The Northwestern and Access Community Health Network Medication Education Study is a health center–level cluster‐randomized trial being conducted within a network of federally qualified community health centers. Health centers have been enrolled in groups of 3 and randomized to (1) usual care, (2) EHR‐based medication management tools alone, or (3) EHR tools plus nurse‐led medication therapy management. Patients with uncontrolled hypertension who are prescribed ≥3 medications of any kind are recruited from the centers. EHR tools include a printed medication list to prompt review at each visit and automated plain‐language medication information within the after‐visit summary to encourage proper medication use. In the nurse‐led intervention, patients receive one‐on‐one counseling about their medication regimens to clarify medication discrepancies and identify drug‐related concerns, safety issues, and nonadherence. Nurses also provide follow‐up telephone calls following new prescriptions and periodically to perform medication review. The primary study outcome is systolic blood pressure after 1 year. Secondary outcomes include measures of understanding of dosing instructions, discrepancies between patient‐reported medications and the medical record, adherence, and intervention costs.
The Northwestern and Access Community Health Network Medication Education Study will assess the effects of 2 approaches to support outpatient medication management among patients with uncontrolled hypertension in federally qualified health center settings.
Clinical Trial Registration
URL: clinicaltrials.gov. Unique identifier: NCT01578577.
adherence; electronic health records; hypertension; medication reconciliation; medication therapy management; nurse educator
Cardiovascular disease leads in overall mortality and morbidity in the United States. Cardiovascular disparities remain high among minority and underserved groups. Deaf American Sign Language (ASL) users are an underserved and understudied group that receives little attention from researchers due to language and communication barriers. A recent ASL survey in Rochester, NY, indicated greater cardiovascular risk among Deaf participants.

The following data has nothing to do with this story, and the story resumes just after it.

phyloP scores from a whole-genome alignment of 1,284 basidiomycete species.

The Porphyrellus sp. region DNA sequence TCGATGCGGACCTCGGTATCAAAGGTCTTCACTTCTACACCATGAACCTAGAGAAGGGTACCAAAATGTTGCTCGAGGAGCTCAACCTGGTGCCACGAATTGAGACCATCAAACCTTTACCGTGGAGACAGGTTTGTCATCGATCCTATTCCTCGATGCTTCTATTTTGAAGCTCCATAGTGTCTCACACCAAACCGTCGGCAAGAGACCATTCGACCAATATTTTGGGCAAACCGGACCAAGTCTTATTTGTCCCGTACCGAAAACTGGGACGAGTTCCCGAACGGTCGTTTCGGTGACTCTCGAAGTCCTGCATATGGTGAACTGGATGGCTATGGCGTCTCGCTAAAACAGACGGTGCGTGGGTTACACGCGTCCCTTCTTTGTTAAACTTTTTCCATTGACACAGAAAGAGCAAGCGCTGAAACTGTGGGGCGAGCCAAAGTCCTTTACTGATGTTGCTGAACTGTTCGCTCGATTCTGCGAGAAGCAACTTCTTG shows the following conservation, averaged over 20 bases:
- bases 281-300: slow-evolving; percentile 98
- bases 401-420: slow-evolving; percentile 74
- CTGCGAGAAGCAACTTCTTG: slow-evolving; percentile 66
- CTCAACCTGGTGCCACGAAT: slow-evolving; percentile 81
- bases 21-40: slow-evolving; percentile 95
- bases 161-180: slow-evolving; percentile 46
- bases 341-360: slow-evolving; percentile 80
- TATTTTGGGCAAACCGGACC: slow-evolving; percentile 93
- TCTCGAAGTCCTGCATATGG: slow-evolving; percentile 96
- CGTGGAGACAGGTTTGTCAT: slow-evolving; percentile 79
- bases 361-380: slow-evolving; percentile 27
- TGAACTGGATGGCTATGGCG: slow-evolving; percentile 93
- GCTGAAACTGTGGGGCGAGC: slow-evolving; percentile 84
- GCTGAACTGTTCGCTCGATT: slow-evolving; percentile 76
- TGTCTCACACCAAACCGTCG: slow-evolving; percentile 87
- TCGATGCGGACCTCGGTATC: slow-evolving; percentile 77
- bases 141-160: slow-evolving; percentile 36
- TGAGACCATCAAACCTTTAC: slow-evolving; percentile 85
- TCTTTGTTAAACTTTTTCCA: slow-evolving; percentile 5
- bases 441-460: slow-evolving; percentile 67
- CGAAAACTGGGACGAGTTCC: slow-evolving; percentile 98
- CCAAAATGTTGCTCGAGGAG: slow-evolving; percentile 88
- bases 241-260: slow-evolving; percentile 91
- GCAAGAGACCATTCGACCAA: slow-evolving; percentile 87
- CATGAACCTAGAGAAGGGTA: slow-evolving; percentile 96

To investigate risk perceptions of cardiovascular disease among Deaf ASL users, linking perceptions to features of Deaf culture and communication. This information will be used to inform future strategies to promote cardiovascular health among Deaf adults.
Methods and Participants
Four focus groups were conducted in Rochester, New York, with 22 Deaf participants in ASL. Videotaped sessions were translated and transcribed by a bilingual researcher. A team of investigators coded, analyzed and identified key themes from the data.
Themes centered on five major domains: knowledge, barriers, facilitators, practices, and dissemination. The majority of themes focused on barriers and knowledge. Barriers included lack of health care information access due to language and communication challenges, financial constraints, and stress. Inconsistent knowledge emerged from many key areas of cardiovascular health.
The study outlines key themes for improving cardiovascular health knowledge and perceptions among Deaf ASL users. Findings suggest the importance of providing health educational programs and information in ASL to maximize understanding and minimize misconceptions. When caring for Deaf ASL users, providers should take extra effort to ask about cardiovascular risk factors and confirm patients’ understanding of these factors.
ASL; Deaf; Deaf culture; cardiovascular health; risk perceptions
PROBLEM BEING ADDRESSED
Medical care in rural Canada has long been hampered by insufficient numbers